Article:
Clear Your Creative Roadblocks Today
Have you ever sat down to do something creative, only to find that your creativity has seemingly flown out the figurative window? Maybe you wanted to work on that painting that’s been staring at you from the corner of your studio, or maybe a poem is half-finished in a notebook and you open it to find you haven’t got another stanza in you? You’re not alone. For authors, this is called writer’s block. It manifests when we’re feeling stuck on a creative project for some reason not related to our actual ability to do the thing, such as lack of time or materials. Read on to find constructive (and sometimes sneaky) ways around it.
Embrace the Avoidance (Wait, What?)
You read that right. When you get that feeling that you just don’t want to work on a creative project, you might just need a short break from it. The duration of the break depends entirely on you, but be sure not to make it a forever break. You want to get your creative juices flowing, not switch projects entirely. You may be able to just try getting up from your chair or other workspace and taking a walk around the building, or the block, or up the road and back. That will give you both a change of scenery and a bit of exercise, both of which are helpful for your creativity. If that doesn’t work, try to figure out if your block is due to frustration with the project. If it is, maybe you need a brain break from it. Consider taking a creative break. What is something you’ve always wanted to do but never have time for? Maybe you have a grown-up coloring book and some pretty colored pencils. Or maybe you’ve always wanted to try your hand at sketching – don’t judge yourself – just have fun. And if you’re lucky enough that you already have two creative outlets – by all means, take a break by switching temporarily to your other pursuit. Knitting, photography, and scrapbooking are all great examples.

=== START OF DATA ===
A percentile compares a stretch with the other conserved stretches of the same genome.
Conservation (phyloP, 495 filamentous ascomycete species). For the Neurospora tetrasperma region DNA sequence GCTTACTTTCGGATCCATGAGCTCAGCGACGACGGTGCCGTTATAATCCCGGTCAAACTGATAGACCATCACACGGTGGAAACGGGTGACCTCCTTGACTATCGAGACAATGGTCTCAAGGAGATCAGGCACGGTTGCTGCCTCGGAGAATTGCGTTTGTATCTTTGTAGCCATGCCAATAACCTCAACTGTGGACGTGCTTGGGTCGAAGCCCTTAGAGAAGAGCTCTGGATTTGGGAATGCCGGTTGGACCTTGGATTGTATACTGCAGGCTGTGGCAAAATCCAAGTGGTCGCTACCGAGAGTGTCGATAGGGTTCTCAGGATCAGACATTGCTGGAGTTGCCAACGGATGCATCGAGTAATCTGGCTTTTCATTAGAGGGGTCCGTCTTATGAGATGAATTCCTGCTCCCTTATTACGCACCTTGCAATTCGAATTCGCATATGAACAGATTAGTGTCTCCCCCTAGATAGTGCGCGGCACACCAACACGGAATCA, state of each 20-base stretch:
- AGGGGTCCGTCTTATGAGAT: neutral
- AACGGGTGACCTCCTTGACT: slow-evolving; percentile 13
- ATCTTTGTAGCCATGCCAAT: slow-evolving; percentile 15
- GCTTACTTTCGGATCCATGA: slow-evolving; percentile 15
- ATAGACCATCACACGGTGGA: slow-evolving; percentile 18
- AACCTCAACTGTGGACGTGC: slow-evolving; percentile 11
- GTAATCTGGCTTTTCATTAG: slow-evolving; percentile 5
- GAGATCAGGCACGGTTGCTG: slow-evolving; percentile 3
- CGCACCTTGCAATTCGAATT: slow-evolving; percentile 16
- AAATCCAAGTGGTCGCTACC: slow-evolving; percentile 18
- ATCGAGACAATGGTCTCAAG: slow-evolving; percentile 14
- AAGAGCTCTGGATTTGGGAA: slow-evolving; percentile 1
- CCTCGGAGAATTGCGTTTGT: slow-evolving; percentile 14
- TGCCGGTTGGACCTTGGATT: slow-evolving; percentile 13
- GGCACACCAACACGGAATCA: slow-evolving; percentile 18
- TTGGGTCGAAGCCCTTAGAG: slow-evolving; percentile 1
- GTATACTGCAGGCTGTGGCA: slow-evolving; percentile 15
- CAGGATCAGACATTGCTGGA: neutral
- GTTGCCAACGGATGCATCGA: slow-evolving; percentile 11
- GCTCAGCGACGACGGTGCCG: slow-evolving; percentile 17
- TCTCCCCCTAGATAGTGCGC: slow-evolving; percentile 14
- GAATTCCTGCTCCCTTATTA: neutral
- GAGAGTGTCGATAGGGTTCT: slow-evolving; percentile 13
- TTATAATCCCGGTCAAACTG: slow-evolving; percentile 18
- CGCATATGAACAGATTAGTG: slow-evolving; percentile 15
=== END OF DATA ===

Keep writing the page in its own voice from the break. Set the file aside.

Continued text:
Perfectionism: A Block to Creativity
We’re all guilty of it. We’re conditioned to think that everything has to be just right, even on the first try. And perfectionism can kill a creative project just about as quickly as a computer virus, and just as effectively. But you can work to both prevent it and to head it off when it happens. First, you have to recognize that it’s happening. When you’re experiencing a block, ask yourself, “What messages am I sending myself?” If the answer is judgmental thoughts, try to hear those thoughts clearly. They sound ridiculous when you bring them out into the light of day. Next, try to focus on the positive aspect of each judgmental thought. For example, maybe your thought was, “I’m never going to be as good as ___.” You could tell yourself, “I have high aspirations and I’m working towards my goals.” From there, try to set reasonable goals. Maybe you can’t write 10,000 words in a day but I bet you can sit down to write for 10 minutes at least once a day, even spread out over the whole day. Another tip is to let yourself make mistakes. In painting, you can turn that little paint smatter into a bird, or so Bob Ross used to tell us. In writing, you let the little errors go when you’re writing so as not to interrupt the creative flow. Those errors can be fixed in the revision process. Even then, there’s (almost) always another revision process. Be kind to yourself when you recognize that perfectionism creeping in.
So the next time you feel stuck in your creative pursuit, embrace constructive avoidance and be kind to yourself when you’re experiencing perfectionism.